When brain cancer was open sourced

brain-cancerThe past few years have seen a number of attempts to deploy the crowd in medicine.  This has been particularly pronounced when it comes to second opinions.

We’ve seen sites like CrowdMed, a site that aims to crowdsource second opinions for patients unhappy with their initial diagnosis.  The concept is a fascinating one.  You don’t have to be medically trained to join the site, with the only criteria being a willingness to investigate cases.

As with many other crowd based services, users will be rated and given points through their use of the site, with more points given the better they perform.  These points act as a sort of virtual currency that can be bet on the correct diagnosis from a list of suggestions.  These bets form the basis of a prediction market, with the suggested diagnosis rising and falling in price, just like stocks on the stock exchange.

Along similar lines is the Dutch led effort Diagnose.me, which operates primarily in the field of radiology.

Or you have Figure1, which brands itself as the Instagram for health.  The service allows healthcare professionals to upload photos of a patients condition, create online discussions around the images and reference a database of past uploads.

All three services are geared towards giving the patient greater control and input into their treatment.  No longer do you have to stick with a single diagnosis, once you have the data surrounding your condition, there are a range of ways you can solicit that second opinion.

Patient empowerment

A nice example of this in action comes from Salvatore Iaconesi.  When he was diagnosed with brain cancer he decided to take an active role in his treatment.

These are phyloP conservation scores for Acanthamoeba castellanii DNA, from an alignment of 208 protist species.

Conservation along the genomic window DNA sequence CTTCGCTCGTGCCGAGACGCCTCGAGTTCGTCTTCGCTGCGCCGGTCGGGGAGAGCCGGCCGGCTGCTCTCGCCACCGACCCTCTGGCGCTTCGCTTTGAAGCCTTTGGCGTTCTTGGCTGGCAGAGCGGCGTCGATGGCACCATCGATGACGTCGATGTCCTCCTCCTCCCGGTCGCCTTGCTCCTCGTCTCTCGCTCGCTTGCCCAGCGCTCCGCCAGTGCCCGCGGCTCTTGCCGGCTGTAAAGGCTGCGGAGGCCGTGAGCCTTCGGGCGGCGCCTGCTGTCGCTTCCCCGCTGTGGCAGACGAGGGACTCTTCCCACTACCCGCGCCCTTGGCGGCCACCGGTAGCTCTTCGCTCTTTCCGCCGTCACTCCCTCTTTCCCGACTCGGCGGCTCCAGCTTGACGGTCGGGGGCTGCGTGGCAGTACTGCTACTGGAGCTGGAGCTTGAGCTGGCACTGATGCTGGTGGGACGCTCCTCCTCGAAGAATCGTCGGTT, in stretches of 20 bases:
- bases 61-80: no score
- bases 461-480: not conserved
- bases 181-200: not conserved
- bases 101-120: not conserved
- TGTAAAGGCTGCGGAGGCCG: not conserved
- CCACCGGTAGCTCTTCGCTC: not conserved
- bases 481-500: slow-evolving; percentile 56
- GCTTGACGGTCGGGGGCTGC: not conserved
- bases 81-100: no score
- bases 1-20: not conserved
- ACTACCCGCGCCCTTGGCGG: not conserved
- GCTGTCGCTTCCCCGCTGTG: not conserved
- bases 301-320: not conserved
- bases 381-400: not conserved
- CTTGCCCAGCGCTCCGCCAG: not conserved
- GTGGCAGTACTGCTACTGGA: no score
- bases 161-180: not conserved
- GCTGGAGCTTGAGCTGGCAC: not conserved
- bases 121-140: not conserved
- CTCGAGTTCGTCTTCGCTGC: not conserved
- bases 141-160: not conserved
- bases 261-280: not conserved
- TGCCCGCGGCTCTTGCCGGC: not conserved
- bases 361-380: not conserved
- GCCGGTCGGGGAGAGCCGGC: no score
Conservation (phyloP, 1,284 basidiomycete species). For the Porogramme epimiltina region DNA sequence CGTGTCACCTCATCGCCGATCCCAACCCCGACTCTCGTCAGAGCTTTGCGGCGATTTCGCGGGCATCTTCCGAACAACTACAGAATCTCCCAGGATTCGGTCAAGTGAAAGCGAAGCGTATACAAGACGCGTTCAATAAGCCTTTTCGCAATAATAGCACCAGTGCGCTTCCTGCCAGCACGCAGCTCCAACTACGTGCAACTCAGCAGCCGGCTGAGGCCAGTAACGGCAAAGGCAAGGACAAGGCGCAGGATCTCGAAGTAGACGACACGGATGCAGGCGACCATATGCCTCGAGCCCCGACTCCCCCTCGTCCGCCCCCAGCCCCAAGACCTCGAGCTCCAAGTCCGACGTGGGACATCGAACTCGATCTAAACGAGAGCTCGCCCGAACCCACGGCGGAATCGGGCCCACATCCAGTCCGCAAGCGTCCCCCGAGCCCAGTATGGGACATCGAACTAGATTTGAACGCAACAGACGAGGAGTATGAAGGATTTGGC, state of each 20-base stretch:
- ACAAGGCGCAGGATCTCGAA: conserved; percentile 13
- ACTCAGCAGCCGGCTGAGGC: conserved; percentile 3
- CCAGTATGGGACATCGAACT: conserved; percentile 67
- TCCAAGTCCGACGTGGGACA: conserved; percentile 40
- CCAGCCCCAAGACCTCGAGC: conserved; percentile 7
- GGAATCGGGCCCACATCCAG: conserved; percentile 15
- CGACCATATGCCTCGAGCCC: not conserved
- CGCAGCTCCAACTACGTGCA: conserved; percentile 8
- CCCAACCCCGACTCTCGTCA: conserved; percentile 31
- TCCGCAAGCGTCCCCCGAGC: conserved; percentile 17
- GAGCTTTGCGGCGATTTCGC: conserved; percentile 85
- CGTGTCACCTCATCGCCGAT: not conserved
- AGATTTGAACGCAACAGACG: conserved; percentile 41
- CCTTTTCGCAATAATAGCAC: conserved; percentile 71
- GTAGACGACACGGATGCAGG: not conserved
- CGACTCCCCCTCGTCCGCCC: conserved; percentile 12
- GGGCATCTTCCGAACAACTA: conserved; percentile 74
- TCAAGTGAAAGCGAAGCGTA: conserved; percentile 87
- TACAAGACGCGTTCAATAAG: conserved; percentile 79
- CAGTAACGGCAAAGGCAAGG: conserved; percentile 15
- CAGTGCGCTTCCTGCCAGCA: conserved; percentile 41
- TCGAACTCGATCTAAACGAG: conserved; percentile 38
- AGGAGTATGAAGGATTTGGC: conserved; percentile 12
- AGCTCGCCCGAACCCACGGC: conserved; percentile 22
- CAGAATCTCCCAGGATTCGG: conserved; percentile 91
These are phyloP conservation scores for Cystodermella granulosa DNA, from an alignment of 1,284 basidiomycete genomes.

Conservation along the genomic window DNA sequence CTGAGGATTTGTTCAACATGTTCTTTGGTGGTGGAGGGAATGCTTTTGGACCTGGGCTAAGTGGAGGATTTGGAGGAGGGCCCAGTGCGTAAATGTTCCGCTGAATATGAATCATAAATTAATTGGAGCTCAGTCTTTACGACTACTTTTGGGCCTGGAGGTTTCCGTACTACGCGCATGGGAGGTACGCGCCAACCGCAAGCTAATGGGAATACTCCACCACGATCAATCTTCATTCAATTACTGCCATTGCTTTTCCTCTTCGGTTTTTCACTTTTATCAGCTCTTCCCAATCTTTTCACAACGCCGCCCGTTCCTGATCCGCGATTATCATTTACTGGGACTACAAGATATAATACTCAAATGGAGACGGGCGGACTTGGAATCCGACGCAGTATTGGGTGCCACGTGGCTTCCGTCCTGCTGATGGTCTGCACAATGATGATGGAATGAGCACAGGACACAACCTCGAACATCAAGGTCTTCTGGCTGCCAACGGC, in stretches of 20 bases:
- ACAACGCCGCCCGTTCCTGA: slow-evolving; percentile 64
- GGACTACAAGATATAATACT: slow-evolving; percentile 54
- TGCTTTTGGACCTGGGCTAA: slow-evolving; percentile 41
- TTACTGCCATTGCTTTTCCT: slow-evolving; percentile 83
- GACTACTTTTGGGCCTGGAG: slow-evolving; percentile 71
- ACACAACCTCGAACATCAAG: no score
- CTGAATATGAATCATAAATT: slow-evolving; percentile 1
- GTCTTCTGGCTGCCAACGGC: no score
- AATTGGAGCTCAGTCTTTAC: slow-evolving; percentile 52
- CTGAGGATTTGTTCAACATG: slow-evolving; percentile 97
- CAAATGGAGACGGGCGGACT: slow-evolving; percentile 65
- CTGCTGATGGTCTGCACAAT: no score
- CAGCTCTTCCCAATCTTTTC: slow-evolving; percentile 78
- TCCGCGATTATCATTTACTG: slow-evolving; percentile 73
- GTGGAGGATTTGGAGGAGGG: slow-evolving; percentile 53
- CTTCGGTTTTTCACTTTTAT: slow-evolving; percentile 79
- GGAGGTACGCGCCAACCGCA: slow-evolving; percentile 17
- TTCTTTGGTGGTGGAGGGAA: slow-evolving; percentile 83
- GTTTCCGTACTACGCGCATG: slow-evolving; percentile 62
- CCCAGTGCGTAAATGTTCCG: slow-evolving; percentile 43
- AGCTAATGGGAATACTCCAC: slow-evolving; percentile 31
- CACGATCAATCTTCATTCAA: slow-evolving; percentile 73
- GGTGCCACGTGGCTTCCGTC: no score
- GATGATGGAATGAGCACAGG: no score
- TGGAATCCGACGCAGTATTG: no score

He got hold of his brain scans and posted them online to his own website for the crowd to suggest various cures.  Some of these involved traditional medicine, some revolved around more unusual focal points.

Iaconesi talks about his experience in the TED talk below.  Whilst he is undoubtedly a pioneer, the rise of sites like Figure1 and CrowdMed highlight the growing empowerment of the patient.

In a recent speech, UK health minister Jeremy Hunt spoke about the need to make healthcare more human and to empower patients to take the lead in their own health.

Suffice to say, this isn’t confined to seeking second opinions.  With wearable technology on the rise, patients increasingly have access to their own health data in a very usable form, and good health is more of a co-creation process alongside health professionals.

Whilst it remains to be seen how much of a lead the NHS can take on this, innovators like those at CrowdMed and Salvatore Iaconesi are showing what can be achieved.

Enjoy his talk and let me know your thoughts in the comments below.


One thought on “When brain cancer was open sourced

  1. That's pretty cool. I can imagine this kind of thing happening more and more. Of course the key will come when you don't need to be a tech wizard to do it.

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